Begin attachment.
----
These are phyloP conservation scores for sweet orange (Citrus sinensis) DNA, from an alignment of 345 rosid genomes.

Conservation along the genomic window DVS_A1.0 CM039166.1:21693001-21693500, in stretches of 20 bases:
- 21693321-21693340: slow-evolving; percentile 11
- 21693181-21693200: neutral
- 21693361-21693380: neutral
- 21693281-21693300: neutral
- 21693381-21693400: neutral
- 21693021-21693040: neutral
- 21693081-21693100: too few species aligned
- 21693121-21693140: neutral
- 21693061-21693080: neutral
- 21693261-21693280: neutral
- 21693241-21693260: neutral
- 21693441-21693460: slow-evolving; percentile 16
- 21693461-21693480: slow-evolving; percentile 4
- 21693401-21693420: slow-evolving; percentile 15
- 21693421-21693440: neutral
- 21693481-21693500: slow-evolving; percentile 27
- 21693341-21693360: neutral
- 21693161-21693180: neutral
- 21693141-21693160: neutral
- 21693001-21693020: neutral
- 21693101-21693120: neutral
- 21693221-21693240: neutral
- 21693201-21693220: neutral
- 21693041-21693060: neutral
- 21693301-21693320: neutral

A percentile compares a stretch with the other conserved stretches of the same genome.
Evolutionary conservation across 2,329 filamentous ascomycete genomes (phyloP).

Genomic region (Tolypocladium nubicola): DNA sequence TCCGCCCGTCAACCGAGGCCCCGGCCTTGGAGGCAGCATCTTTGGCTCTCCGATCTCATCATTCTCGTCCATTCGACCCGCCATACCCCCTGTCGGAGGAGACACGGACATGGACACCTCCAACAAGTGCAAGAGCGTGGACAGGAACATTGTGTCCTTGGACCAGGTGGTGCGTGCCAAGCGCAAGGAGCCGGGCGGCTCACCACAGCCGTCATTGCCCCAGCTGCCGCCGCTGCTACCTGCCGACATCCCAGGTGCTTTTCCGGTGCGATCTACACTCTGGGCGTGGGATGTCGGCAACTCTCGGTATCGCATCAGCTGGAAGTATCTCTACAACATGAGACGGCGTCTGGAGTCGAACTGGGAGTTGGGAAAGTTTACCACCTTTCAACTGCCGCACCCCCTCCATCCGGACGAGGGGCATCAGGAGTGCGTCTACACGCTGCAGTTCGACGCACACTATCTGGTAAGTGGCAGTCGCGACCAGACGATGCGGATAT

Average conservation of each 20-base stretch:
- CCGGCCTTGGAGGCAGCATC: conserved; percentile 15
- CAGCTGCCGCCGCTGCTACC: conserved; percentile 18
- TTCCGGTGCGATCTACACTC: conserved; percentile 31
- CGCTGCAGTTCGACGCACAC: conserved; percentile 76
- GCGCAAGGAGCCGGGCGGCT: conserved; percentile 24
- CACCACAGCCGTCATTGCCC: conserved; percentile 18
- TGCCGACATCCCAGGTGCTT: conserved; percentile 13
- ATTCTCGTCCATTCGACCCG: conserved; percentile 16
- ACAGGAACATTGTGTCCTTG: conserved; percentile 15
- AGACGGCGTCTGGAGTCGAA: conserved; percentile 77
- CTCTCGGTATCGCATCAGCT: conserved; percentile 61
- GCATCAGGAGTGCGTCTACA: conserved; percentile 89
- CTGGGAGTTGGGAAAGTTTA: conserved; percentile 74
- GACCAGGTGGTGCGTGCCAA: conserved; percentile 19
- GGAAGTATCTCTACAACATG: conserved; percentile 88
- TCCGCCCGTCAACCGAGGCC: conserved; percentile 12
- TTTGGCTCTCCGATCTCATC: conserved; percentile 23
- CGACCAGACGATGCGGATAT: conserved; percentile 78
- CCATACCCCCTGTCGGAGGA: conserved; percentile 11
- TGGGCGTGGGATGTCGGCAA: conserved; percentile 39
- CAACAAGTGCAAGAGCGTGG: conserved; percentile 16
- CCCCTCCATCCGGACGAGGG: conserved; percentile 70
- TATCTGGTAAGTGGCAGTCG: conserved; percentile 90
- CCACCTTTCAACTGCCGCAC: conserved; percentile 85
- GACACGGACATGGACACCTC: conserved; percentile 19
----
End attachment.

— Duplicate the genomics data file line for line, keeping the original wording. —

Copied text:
These are phyloP conservation scores for sweet orange (Citrus sinensis) DNA, from an alignment of 345 rosid genomes.

Conservation along the genomic window DVS_A1.0 CM039166.1:21693001-21693500, in stretches of 20 bases:
- 21693321-21693340: slow-evolving; percentile 11
- 21693181-21693200: neutral
- 21693361-21693380: neutral
- 21693281-21693300: neutral
- 21693381-21693400: neutral
- 21693021-21693040: neutral
- 21693081-21693100: too few species aligned
- 21693121-21693140: neutral
- 21693061-21693080: neutral
- 21693261-21693280: neutral
- 21693241-21693260: neutral
- 21693441-21693460: slow-evolving; percentile 16
- 21693461-21693480: slow-evolving; percentile 4
- 21693401-21693420: slow-evolving; percentile 15
- 21693421-21693440: neutral
- 21693481-21693500: slow-evolving; percentile 27
- 21693341-21693360: neutral
- 21693161-21693180: neutral
- 21693141-21693160: neutral
- 21693001-21693020: neutral
- 21693101-21693120: neutral
- 21693221-21693240: neutral
- 21693201-21693220: neutral
- 21693041-21693060: neutral
- 21693301-21693320: neutral

A percentile compares a stretch with the other conserved stretches of the same genome.
Evolutionary conservation across 2,329 filamentous ascomycete genomes (phyloP).

Genomic region (Tolypocladium nubicola): DNA sequence TCCGCCCGTCAACCGAGGCCCCGGCCTTGGAGGCAGCATCTTTGGCTCTCCGATCTCATCATTCTCGTCCATTCGACCCGCCATACCCCCTGTCGGAGGAGACACGGACATGGACACCTCCAACAAGTGCAAGAGCGTGGACAGGAACATTGTGTCCTTGGACCAGGTGGTGCGTGCCAAGCGCAAGGAGCCGGGCGGCTCACCACAGCCGTCATTGCCCCAGCTGCCGCCGCTGCTACCTGCCGACATCCCAGGTGCTTTTCCGGTGCGATCTACACTCTGGGCGTGGGATGTCGGCAACTCTCGGTATCGCATCAGCTGGAAGTATCTCTACAACATGAGACGGCGTCTGGAGTCGAACTGGGAGTTGGGAAAGTTTACCACCTTTCAACTGCCGCACCCCCTCCATCCGGACGAGGGGCATCAGGAGTGCGTCTACACGCTGCAGTTCGACGCACACTATCTGGTAAGTGGCAGTCGCGACCAGACGATGCGGATAT

Average conservation of each 20-base stretch:
- CCGGCCTTGGAGGCAGCATC: conserved; percentile 15
- CAGCTGCCGCCGCTGCTACC: conserved; percentile 18
- TTCCGGTGCGATCTACACTC: conserved; percentile 31
- CGCTGCAGTTCGACGCACAC: conserved; percentile 76
- GCGCAAGGAGCCGGGCGGCT: conserved; percentile 24
- CACCACAGCCGTCATTGCCC: conserved; percentile 18
- TGCCGACATCCCAGGTGCTT: conserved; percentile 13
- ATTCTCGTCCATTCGACCCG: conserved; percentile 16
- ACAGGAACATTGTGTCCTTG: conserved; percentile 15
- AGACGGCGTCTGGAGTCGAA: conserved; percentile 77
- CTCTCGGTATCGCATCAGCT: conserved; percentile 61
- GCATCAGGAGTGCGTCTACA: conserved; percentile 89
- CTGGGAGTTGGGAAAGTTTA: conserved; percentile 74
- GACCAGGTGGTGCGTGCCAA: conserved; percentile 19
- GGAAGTATCTCTACAACATG: conserved; percentile 88
- TCCGCCCGTCAACCGAGGCC: conserved; percentile 12
- TTTGGCTCTCCGATCTCATC: conserved; percentile 23
- CGACCAGACGATGCGGATAT: conserved; percentile 78
- CCATACCCCCTGTCGGAGGA: conserved; percentile 11
- TGGGCGTGGGATGTCGGCAA: conserved; percentile 39
- CAACAAGTGCAAGAGCGTGG: conserved; percentile 16
- CCCCTCCATCCGGACGAGGG: conserved; percentile 70
- TATCTGGTAAGTGGCAGTCG: conserved; percentile 90
- CCACCTTTCAACTGCCGCAC: conserved; percentile 85
- GACACGGACATGGACACCTC: conserved; percentile 19